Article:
Tenure and Promotion

Music faculty member with student
The Tenure and promotion process provides for a structure for determining the continuous and permanent term of appointment of the professional faculty of Rhode Island College.  

Academic Freedom

Tenure protects and reinforces the academic freedom of the faculty in carrying out the preservation, extension and dissemination of knowledge, which is of benefit to society at large.

Standard Process for Tenure and Promotion

Note: These dates are subject to change.

Informational meetings with Provost, Deans, Department Chairs and faculty regarding tenure and promotion processes. Candidates considering promotion and/or tenure should be preparing their portfolios for submission, in consultation with their Department Chairs.

October 16      Department Chairs provide Deans with a list of faculty planning to submit for tenure and/or promotion and confirm that the Departmental Advisory Committee has been duly constituted by the department faculty as specified in department by-laws.

October 30      Deans forward list of candidates to Provost.

Candidates submit portfolios to their Department Chairs and the Department Advisory Committee.

December 14: For joint appointments, the Department Chair in the primary appointment (budget line) department solicits evaluation information and recommendation from the Department Chair and Departmental Advisory Committee of the secondary joint appointment department, which will be appended to the annual evaluation form.

Before February 1: Departmental Advisory Committees conduct and complete their review of the portfolios, and submit a written summary of their evaluations to Department Chairs with recommendations.  Department Chairs conduct independent evaluation of each portfolio, write a summary description of individual’s contributions, a statement relating to the individual’s status regarding tenure, and specific recommendations on promotion and tenure.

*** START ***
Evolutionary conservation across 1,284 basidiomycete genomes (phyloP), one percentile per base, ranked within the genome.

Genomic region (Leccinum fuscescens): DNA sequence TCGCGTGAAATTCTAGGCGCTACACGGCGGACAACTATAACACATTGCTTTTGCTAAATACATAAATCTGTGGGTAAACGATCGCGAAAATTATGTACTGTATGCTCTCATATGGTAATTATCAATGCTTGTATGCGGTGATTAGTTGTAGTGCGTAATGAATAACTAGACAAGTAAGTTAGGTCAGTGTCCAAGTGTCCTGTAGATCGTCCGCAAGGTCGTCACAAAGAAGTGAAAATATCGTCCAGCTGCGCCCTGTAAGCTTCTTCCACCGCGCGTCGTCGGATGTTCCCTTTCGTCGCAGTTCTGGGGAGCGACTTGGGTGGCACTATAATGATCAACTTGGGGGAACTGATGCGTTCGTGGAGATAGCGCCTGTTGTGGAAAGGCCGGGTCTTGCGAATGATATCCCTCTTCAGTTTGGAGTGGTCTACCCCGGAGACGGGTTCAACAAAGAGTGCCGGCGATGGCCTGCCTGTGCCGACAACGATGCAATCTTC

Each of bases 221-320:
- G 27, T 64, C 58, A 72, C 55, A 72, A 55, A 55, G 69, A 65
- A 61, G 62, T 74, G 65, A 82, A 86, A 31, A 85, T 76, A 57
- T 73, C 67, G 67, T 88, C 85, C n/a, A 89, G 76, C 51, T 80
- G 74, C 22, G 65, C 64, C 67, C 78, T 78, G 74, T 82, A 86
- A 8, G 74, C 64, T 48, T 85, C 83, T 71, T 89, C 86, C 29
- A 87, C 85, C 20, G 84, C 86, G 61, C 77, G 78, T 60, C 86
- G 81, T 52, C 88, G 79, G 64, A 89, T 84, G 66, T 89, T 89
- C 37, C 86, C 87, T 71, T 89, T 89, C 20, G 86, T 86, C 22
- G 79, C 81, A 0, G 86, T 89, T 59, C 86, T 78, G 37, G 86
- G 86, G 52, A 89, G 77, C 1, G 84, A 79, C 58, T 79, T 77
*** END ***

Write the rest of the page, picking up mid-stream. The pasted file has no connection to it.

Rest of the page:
February 1: Department Chairs submit evaluations by Chair and DAC to faculty member prior to meeting with that individual.  Faculty member signs evaluation and recommendation form (not implying agreement) and may append comments.

February 5: Chairs submit portfolio packages, forms and written Chair and DAC recommendations to Dean.

Before February 19: Deans conduct independent evaluations of portfolios and recommendations, and write their recommendations on tenure and promotion.

February 19: Deans provide portfolios and all recommendations to Provost/VPAA and meet individually with the Provost/VPAA to discuss candidates of each school.


March 15: Provost/VPAA submits all promotion and tenure recommendations to President.

  • By April 5: President acts on tenure and promotion recommendations and notifies candidates, Deans and Department Chairs.

Note: At least ten working days shall be allowed between the return of the form to the faculty member and final action of the President on recommendations, permitting reconsideration by the President of the portfolio upon the request of a faculty member. (Final presidential action on April 20).

  • Council on Postsecondary Education votes on tenure candidates.

Tenure and Promotion

The RIC AFT Contract details the annual review process for faculty. It is the obligation of the candidate faculty member, and his/her Department Chair and Dean to ensure that they: a) are familiar with all aspects of the contract and all relevant Rhode Island College policies and procedures, b) have a shared understanding of the candidate’s status, and c) are in compliance.